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A selection from the new book, Yosemite Epics: Tales of Adventure from America’s Greatest Playground, compiled by ASJ contributor Matt Johanson. Back in the late ‘70s, backpacker-turned-climber Erret Allen and partner Mike Corbett rolled the weather dice and ventured onto the granite face of El Cap in late fall for a 29-pitch, week-long adventure. Their luck held out, for a while.
Backpacker Errett Allen hiked north on the Pacific Crest Trail from Southern California in the spring of 1974. Six weeks and 550 miles later, he detoured into Yosemite Valley to rest an injured knee. The visit transformed the “weekend warrior” who moved into Camp 4 for most of the next six years to test himself against Sierra granite. In later years, Allen prolifically established first ascents, many on difficult and rarely-repeated Tuolumne Meadows routes like Voyager, Breaking Wind and Blue Moon.
None of the climber’s adventures tested him more severely than El Capitan’s New Dawn line (5.9/A4). A worthy 29-pitch challenge in good conditions, the route becomes a nearly-unclimbable waterfall in rain and a deathtrap in snow. Falling rock and ice added still more peril to the life-and-death struggle which Allen, 27, and partner Mike Corbett faced in November of 1978. —Matt Johanson
I had no particular desire to suffer in wintertime, but fall was coming to a close and Mike Corbett and I wanted to squeeze in a wall climb. We really wanted to climb El Cap, which is such an immense challenge and takes so much preparation. New Dawn itself is a beautiful line, with a blank dihedral section that’s quite impressive, and Mike and I both had admiration for Warren Harding, who’d climbed it before.
The fact that we attempted it in November required extra planning and preparation. Short days, long cold nights and the possibility of a winter storm all had to be accounted for in our scheme. In addition, an aspect of the climb added to our potential problems. The route makes a long traverse to the right involving roped pendulums from bolts. This places climbers directly above a huge, steeply overhanging section of rock. Without the placement of many additional bolts that we didn’t have, the pendulums would be difficult if not impossible to reverse. Any retreat would be difficult even for experienced and healthy climbers. With either of us injured, it would be impossible. And if a winter storm caught us above this point, we would be forced to sit it out.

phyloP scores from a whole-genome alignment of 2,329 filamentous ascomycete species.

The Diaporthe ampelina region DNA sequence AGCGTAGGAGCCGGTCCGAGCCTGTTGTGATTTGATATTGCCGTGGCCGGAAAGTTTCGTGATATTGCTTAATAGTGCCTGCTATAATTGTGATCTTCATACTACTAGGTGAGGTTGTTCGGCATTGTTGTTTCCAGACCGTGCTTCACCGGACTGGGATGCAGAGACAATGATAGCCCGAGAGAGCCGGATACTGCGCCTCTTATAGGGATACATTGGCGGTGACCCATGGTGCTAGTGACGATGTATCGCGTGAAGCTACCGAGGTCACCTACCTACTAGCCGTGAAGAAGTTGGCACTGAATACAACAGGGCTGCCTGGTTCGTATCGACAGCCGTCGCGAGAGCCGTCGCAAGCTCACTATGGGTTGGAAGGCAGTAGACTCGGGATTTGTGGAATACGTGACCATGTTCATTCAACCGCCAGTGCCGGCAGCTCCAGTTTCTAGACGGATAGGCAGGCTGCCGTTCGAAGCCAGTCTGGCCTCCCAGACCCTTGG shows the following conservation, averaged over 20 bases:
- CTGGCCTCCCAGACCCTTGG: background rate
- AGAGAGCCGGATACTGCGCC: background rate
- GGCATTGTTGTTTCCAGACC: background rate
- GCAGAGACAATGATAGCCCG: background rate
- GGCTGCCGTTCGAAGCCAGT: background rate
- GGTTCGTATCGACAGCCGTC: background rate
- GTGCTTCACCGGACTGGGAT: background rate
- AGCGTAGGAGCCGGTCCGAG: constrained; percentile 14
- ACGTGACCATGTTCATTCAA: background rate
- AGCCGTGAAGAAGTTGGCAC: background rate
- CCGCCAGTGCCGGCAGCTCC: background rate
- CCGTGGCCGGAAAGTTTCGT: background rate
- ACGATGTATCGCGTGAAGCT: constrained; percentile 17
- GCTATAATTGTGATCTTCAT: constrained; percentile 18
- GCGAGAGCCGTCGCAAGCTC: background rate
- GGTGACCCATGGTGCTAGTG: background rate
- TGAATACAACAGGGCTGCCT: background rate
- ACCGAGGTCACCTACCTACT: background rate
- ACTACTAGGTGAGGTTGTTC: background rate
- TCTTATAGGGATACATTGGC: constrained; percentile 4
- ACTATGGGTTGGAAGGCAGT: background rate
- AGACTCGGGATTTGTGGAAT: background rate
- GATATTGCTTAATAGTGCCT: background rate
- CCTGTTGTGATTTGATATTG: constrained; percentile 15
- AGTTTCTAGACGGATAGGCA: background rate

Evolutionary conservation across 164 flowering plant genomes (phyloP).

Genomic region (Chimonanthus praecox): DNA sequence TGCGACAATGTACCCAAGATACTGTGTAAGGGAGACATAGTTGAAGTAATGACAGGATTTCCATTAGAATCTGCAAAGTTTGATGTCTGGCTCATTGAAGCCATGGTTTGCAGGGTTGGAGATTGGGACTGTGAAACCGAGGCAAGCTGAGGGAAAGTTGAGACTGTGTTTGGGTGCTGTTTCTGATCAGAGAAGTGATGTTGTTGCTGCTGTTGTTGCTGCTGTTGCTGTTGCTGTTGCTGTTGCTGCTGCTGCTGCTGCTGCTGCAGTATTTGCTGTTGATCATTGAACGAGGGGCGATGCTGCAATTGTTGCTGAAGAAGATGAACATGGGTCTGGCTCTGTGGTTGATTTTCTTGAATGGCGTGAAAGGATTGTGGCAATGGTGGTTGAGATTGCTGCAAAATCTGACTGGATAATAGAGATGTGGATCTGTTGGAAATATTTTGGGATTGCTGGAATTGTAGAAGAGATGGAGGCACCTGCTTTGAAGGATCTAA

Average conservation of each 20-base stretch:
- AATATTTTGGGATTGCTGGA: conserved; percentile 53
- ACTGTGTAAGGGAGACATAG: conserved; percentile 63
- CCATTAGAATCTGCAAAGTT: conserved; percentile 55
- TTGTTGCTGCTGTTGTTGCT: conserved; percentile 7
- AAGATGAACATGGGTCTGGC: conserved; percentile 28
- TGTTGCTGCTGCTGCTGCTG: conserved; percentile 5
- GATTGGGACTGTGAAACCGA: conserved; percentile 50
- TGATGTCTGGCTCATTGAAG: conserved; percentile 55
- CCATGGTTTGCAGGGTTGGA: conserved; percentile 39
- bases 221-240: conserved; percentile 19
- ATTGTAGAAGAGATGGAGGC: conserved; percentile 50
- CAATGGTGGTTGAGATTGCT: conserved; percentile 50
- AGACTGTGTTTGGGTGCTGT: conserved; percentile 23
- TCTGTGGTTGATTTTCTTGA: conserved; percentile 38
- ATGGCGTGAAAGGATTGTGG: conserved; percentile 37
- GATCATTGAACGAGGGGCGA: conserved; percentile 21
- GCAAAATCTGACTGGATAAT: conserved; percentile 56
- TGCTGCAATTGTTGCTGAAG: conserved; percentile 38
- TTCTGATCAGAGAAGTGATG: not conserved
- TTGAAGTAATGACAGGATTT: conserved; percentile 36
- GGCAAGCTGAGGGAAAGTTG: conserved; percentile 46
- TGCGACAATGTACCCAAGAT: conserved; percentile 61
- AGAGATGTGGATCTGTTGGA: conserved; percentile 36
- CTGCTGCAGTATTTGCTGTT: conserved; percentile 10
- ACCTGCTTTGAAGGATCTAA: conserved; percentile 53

Our gear included rain suits, one down sleeping bag, a synthetic half bag, down jackets, bivvy sacs and enough layers of wool to swath 30 sheep. We also acquired (ahem) a primitive steel and canvas portable ledge; metal cots bolted to the walls in Housekeeping Camp served that purpose before climbers could buy a commercial portaledge. A two-man tube tent was rigged with duct tape as a rain fly. With the usual ton of iron, food and water for six days, our gear easily exceeded 200 pounds. For good measure I threw in my camera and a copy of “Atlas Shrugged” to read during those long winter nights.
We fixed ropes on the first three pitches and took forever doing all the borrowing, buying, organizing and packing that was necessary. This also helped delay the day of reckoning. We decided to fix one more pitch to boost our morale. Finally out of excuses, we blasted off Nov. 28 on a clear day with nothing but sun in the forecast.